If you want to record items from a vendor who’s already in the Vendor list, click the down arrow and then choose the vendor. If the vendor is a new vendor, choose Add New from the drop-down menu and then, in the New Vendor dialog box that appears, describe the vendor in detail. When you’re done with the New Vendor dialog box, click OK.

3. Click the Items tab.

You need to click the Items tab only if it isn’t already displayed. It probably is. But the computer book writers’ code of honor and a compulsive personality require me to tell you that there’s another tab — the Expenses tab — and you could possibly display it instead.

4. Move to the Item column, and type a name for the item.

Notice the down arrow in the Item column. Click it to see the Item list. Does the item that you’re paying for appear on this list? If so, click it. If not, enter a new item name. You see the Item Not Found message box. Click Yes, fill out the New Item dialog box, and then click OK.

You may just as well go down the packing slip, entering the items on the Items tab. Make sure that the Items tab accurately shows what’s on the packing slip. And put a brief description of the items in the Memo field because that description may prove to be useful later, when you want to match up your item receipt with the bill. When you finish, the Create Item Receipts window should look something like the preceding figure.

5. Provide quantity and cost, as follows:

  • Qty column: Describe the quantity you received.
  • Cost column: Describe the item unit cost. If the item unit cost you enter represents a change, QuickBooks asks whether you want to update its standard item cost (as stored in the Item list) and whether you want to update your standard price for the item.

6. Click the Save & New button or the Save & Close button to record the items that you just received.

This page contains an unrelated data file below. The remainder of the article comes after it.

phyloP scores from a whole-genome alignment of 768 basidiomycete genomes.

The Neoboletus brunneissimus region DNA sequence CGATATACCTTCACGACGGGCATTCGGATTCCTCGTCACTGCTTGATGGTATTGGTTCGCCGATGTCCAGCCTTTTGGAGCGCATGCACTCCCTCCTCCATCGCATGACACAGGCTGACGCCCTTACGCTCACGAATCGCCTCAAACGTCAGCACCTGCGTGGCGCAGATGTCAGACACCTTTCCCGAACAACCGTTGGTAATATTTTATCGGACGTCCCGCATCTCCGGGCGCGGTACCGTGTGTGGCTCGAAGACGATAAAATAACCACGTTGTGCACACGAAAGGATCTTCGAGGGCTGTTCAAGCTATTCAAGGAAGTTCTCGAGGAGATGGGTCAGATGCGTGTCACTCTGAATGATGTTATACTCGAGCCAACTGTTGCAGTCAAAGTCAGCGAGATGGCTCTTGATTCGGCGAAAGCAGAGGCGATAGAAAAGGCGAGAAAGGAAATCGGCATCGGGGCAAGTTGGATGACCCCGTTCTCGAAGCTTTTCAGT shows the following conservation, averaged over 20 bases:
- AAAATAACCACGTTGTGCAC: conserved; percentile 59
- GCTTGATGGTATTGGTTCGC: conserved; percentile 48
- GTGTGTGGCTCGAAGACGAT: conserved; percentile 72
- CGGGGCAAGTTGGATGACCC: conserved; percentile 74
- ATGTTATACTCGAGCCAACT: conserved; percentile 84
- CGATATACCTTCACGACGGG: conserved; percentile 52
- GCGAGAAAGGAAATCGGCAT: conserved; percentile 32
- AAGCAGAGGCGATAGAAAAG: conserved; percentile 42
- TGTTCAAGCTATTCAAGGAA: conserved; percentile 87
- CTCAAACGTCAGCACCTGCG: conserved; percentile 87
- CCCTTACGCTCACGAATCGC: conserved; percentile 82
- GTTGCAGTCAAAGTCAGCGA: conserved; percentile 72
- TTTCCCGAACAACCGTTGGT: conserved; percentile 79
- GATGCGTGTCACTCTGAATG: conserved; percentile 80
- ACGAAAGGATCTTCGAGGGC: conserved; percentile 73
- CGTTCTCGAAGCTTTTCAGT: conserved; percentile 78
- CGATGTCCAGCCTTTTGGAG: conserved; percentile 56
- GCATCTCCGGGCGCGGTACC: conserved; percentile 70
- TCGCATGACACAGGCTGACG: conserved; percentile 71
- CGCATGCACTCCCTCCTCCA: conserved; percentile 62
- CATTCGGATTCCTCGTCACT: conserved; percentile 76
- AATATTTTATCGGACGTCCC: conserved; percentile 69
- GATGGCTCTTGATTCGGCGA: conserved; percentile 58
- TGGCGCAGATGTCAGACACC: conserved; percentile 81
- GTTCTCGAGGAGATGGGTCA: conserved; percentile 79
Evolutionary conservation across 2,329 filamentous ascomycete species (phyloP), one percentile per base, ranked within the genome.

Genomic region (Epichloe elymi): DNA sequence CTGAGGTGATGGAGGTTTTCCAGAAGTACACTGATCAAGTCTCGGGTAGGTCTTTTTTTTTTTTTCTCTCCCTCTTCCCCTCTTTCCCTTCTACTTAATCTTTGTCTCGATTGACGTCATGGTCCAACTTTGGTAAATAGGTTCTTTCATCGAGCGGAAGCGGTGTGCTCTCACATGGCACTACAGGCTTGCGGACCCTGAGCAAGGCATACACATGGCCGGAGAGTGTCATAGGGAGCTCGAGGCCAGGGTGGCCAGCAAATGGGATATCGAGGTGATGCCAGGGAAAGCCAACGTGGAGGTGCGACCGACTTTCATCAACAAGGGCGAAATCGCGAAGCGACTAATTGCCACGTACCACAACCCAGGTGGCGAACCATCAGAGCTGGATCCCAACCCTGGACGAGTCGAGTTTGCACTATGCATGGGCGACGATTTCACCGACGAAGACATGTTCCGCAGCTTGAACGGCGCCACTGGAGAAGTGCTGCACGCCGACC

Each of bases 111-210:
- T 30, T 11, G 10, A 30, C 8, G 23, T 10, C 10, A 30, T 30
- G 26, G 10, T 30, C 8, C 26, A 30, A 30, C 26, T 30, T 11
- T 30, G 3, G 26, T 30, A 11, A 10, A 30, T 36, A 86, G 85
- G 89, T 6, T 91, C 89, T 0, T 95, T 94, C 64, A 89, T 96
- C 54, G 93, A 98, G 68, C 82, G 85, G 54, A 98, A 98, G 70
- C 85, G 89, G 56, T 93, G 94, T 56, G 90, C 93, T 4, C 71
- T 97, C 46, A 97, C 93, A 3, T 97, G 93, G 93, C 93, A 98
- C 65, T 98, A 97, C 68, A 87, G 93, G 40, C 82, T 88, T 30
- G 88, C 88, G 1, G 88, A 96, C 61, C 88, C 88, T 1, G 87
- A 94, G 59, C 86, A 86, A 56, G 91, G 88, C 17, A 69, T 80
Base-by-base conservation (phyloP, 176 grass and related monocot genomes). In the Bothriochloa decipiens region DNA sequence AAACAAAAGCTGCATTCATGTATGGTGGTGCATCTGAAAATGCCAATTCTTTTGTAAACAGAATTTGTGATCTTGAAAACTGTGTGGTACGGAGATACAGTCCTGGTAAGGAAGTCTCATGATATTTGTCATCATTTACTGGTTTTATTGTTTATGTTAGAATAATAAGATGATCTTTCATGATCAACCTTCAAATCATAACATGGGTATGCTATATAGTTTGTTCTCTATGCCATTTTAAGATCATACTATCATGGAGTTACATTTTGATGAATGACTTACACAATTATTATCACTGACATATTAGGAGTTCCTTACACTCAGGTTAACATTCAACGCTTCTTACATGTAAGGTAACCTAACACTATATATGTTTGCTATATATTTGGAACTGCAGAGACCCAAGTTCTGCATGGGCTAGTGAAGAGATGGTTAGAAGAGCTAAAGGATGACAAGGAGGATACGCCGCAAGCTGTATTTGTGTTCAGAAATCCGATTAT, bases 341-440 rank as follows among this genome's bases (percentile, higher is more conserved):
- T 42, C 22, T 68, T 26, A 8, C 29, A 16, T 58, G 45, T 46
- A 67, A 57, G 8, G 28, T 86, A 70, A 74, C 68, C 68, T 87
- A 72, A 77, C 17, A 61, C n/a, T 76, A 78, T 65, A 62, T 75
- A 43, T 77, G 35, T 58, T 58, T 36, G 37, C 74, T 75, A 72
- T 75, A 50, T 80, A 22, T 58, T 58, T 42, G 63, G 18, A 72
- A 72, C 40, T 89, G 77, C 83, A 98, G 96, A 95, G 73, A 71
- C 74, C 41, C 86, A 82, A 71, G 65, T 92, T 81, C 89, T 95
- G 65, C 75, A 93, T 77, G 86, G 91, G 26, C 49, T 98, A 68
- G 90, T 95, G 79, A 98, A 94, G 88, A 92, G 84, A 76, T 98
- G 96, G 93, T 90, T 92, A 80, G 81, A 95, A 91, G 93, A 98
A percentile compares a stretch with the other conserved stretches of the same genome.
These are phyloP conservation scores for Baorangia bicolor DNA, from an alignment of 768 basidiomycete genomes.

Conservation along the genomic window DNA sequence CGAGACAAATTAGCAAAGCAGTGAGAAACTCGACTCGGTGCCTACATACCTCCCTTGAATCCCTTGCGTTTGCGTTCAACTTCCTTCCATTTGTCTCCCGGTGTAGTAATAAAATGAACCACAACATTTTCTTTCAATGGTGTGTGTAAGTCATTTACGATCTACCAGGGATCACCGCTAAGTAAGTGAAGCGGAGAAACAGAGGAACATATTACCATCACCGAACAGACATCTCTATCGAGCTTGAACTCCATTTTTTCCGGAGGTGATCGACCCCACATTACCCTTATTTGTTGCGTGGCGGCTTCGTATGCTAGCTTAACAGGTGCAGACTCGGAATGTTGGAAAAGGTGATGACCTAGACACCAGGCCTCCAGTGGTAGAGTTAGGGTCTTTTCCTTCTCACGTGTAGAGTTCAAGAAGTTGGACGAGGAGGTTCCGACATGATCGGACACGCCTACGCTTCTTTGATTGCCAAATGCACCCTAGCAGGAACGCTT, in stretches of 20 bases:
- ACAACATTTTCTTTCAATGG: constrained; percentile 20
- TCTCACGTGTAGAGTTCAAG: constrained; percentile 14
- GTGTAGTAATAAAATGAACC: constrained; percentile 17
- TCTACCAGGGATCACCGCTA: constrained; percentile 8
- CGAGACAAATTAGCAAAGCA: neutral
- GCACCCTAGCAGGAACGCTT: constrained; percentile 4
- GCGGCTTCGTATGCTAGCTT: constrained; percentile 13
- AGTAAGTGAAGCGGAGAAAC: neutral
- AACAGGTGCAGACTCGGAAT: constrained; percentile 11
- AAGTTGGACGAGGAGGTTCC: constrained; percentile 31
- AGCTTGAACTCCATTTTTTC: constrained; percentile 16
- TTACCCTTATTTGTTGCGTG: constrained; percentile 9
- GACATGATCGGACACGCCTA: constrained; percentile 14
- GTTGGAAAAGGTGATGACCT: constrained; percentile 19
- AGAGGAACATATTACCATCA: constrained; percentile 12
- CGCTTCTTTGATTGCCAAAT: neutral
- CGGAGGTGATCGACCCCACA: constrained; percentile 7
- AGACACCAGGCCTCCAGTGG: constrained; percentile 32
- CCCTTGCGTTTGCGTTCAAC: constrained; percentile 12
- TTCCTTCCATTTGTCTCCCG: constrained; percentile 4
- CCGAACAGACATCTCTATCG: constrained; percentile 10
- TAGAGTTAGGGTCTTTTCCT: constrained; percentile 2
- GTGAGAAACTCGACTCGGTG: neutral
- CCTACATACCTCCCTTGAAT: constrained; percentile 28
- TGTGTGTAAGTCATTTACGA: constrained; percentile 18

The items are officially part of your inventory. The item receipt has been entered on the Accounts Payable register. Not only that, but also, you’re all ready for when the bill comes.

Pay for items when you get the bill

The items arrive, and you fill out an item receipt. Three weeks pass. What’s this in your mailbox? Why, it’s the bill, of course! Now you have to enter a bill for the items that you received three weeks ago. This job is easy:

1. Choose Vendors→Enter Bill for Received Items.

Or, from the home screen, click the Enter Bills against Inventory icon. If you’re in the Vendor Center, click New Transactions and then Enter Bill for Received Items. The Select Item Receipt dialog box appears, as shown.

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The Select Item Receipt dialog box.

2. Click the Vendor drop-down menu and choose the name of the vendor that sent you the bill.

You see one or more item receipts in the box, with the date you put on the receipt, its reference number, and the memo that you wrote on the receipt.

3. Select the item receipt for which you want to enter a bill and then click OK.

The Enter Bills window appears, as shown . Does this information look familiar? It should — it’s the same information that you put in the Create Item Receipts window, only now you’re working with a bill, not a receipt.

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The Enter Bills window.

4. Compare the Items tab in the window with the bill.